49 Putting These Findings into Practice The results presented here can be combined into guidelines for diet and lifestyle This has been done by several people including –Dean Ornish, M.D. –John McDougall, M.D. –Neal Barnard, M.D.

50 Ornish – Low Fat, Vegan Diet J Am Diet Assoc Sep;105(9): Nutrient adequacy of a very low-fat vegan diet. Dunn-Emke SR, Weidner G, Pettengill EB, Marlin RO, Chi C, Ornish DM. Preventive Medicine Research Institute, Sausalito, CA, USA. This study assessed the nutrient adequacy of a very low-fat vegan diet. Thirty- nine men (mean age=65 years) with early stage prostate cancer who chose the "watchful waiting" approach to disease management, were instructed by a registered dietitian and a chef on following a very low-fat (10%) vegan diet with the addition of a fortified soy protein powdered beverage. Three-day food diaries, excluding vitamin and mineral supplements, were analyzed and nutrient values were compared against Dietary Reference Intakes (DRI). Mean dietary intake met the recommended DRIs. Dunn-Emke SRWeidner GPettengill EBMarlin ROChi COrnish DM On the basis of the Adequate Intake standard, a less than adequate intake was observed for vitamin D. This demonstrates that a very low-fat vegan diet with comprehensive nutrition education emphasizing nutrient-fortified plant foods is nutritionally adequate, with the exception of vitamin D. Vitamin D supplementation, especially for those with limited sun exposure, can help assure nutritional adequacy.

51 Ornishs Exact Recommendations: A vegan diet, predominantly fruits, vegetables, whole grains (complex carbohydrates), legumes and soy products (tofu plus 58 gm of a fortified soy protein powdered beverage) – low in simple carbohydrates and with approximately 10% of calories from fat Fish oil (3 gm daily) Vitamin E (400 IU daily), selenium (200 mcg daily) and vitamin C (2 gm daily) Moderate aerobic exercise (walking 30 minutes 6 days weekly) Stress management techniques (gentle yoga based stretching, breathing, meditation, imagery and progressive relaxation for a total of 60 minutes daily) A 1-hour support group once weekly to enhance adherence to the intervention

52 Comment by John McDougall, M.D. McDougall Note: For other health reasons I do not recommend soy concentrates, vitamin E, and fish oil. Explanations found in my newsletter archives. Comment: Why continue throwing gasoline on a fire? Research accumulated over the past 50 years clearly shows that the rich Western diet is at the foundation of the cause of prostate cancer. Dairy products, red meat, and all kinds of fats and oils have been the focus of research pointing to practical means for the cause and prevention of this potentially fatal disease. Therefore, you would expect your doctor to be recommending, with great enthusiasm, a healthy diet for people who already have prostate cancer.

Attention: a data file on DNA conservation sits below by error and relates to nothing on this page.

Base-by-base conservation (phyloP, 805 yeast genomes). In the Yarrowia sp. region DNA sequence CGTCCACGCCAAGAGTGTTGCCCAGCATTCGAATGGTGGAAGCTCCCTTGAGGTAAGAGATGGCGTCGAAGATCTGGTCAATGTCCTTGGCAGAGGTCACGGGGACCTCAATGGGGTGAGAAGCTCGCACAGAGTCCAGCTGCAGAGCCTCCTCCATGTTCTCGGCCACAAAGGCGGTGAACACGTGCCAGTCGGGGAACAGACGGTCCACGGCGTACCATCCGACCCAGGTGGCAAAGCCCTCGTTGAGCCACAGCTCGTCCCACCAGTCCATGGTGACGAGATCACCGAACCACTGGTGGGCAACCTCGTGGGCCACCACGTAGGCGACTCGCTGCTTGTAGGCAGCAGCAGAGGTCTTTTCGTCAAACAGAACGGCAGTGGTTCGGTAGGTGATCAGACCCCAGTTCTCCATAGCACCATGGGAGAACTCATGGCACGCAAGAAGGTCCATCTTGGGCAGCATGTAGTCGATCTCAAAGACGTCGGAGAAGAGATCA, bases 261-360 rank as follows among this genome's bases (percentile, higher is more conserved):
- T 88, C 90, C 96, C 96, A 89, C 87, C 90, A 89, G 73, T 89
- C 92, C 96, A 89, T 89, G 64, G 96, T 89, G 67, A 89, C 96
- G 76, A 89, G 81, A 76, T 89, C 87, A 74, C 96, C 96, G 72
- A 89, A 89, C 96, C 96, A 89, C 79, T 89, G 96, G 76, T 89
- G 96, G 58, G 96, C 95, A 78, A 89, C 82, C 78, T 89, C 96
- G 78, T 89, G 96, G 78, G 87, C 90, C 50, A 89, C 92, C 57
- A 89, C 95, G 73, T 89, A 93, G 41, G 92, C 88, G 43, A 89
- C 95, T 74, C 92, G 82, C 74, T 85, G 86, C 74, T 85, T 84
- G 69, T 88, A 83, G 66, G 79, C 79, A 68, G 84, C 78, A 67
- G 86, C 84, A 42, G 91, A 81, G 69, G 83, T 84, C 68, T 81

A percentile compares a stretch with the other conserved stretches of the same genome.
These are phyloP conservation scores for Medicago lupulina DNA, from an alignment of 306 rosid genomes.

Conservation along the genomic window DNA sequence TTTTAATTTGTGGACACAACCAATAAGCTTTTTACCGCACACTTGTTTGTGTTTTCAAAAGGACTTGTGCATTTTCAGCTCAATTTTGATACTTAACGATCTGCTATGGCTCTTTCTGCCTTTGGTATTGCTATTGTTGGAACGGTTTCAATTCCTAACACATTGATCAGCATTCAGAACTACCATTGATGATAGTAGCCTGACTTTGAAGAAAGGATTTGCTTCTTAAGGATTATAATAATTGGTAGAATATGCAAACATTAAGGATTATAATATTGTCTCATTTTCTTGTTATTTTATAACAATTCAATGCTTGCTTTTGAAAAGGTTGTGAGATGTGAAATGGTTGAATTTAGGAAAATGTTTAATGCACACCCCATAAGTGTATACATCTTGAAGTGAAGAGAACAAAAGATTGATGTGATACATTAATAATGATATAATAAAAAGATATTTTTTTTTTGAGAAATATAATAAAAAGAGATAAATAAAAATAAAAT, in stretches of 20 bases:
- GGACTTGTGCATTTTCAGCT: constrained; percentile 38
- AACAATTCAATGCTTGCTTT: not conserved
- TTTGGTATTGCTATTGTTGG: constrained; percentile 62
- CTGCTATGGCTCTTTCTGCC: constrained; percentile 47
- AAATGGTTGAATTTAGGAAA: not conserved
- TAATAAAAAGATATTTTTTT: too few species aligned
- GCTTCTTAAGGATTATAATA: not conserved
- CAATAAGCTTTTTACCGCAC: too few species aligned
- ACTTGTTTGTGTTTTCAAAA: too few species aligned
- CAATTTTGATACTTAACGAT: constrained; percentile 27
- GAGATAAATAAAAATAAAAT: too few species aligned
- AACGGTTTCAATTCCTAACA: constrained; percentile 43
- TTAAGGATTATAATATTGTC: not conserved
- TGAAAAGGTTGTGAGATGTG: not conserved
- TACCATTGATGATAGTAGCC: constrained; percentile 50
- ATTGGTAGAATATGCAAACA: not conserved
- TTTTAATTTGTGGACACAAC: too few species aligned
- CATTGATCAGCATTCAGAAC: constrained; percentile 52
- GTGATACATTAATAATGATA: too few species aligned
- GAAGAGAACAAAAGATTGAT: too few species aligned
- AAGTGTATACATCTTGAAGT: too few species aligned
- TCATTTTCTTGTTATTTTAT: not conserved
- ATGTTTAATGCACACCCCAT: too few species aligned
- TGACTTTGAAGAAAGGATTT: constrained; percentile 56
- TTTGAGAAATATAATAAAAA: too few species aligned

53 Ornish: Diet, PSA Intensive lifestyle changes may affect the progression of prostate cancer by Dean Ornish in the September 2005 issue of The Journal of Urology found, Intensive lifestyle changes may affect the progression of early, low grade prostate cancer in men. A total of 93 men with elevated PSA levels (4 to 10 ng/ml), with a Gleason score of less than 7, and who had not undergone conventional treatments, were split into two groups. For one year, one group followed a low-fat vegan diet and the other continued with the American diet (control group). Because of a rise in PSA levels or signs of disease progression, 6 in the control group eventually underwent conventional therapy (surgery, radiation, chemotherapy) – none in the vegan diet group required further treatment. PSA decreased 4% in the vegan diet group and rose 6% in the control American-diet group. Serum (a part of the blood) was taken from the patients and used to grow prostate cancer cells in the laboratory. The serum from those on the vegan diet inhibited growth of these cells 8 times more effectively than did the serum from those on the American diet. The stricter the patients followed the low-fat vegan diet the better the results with PSA and cancer cell growth inhibition.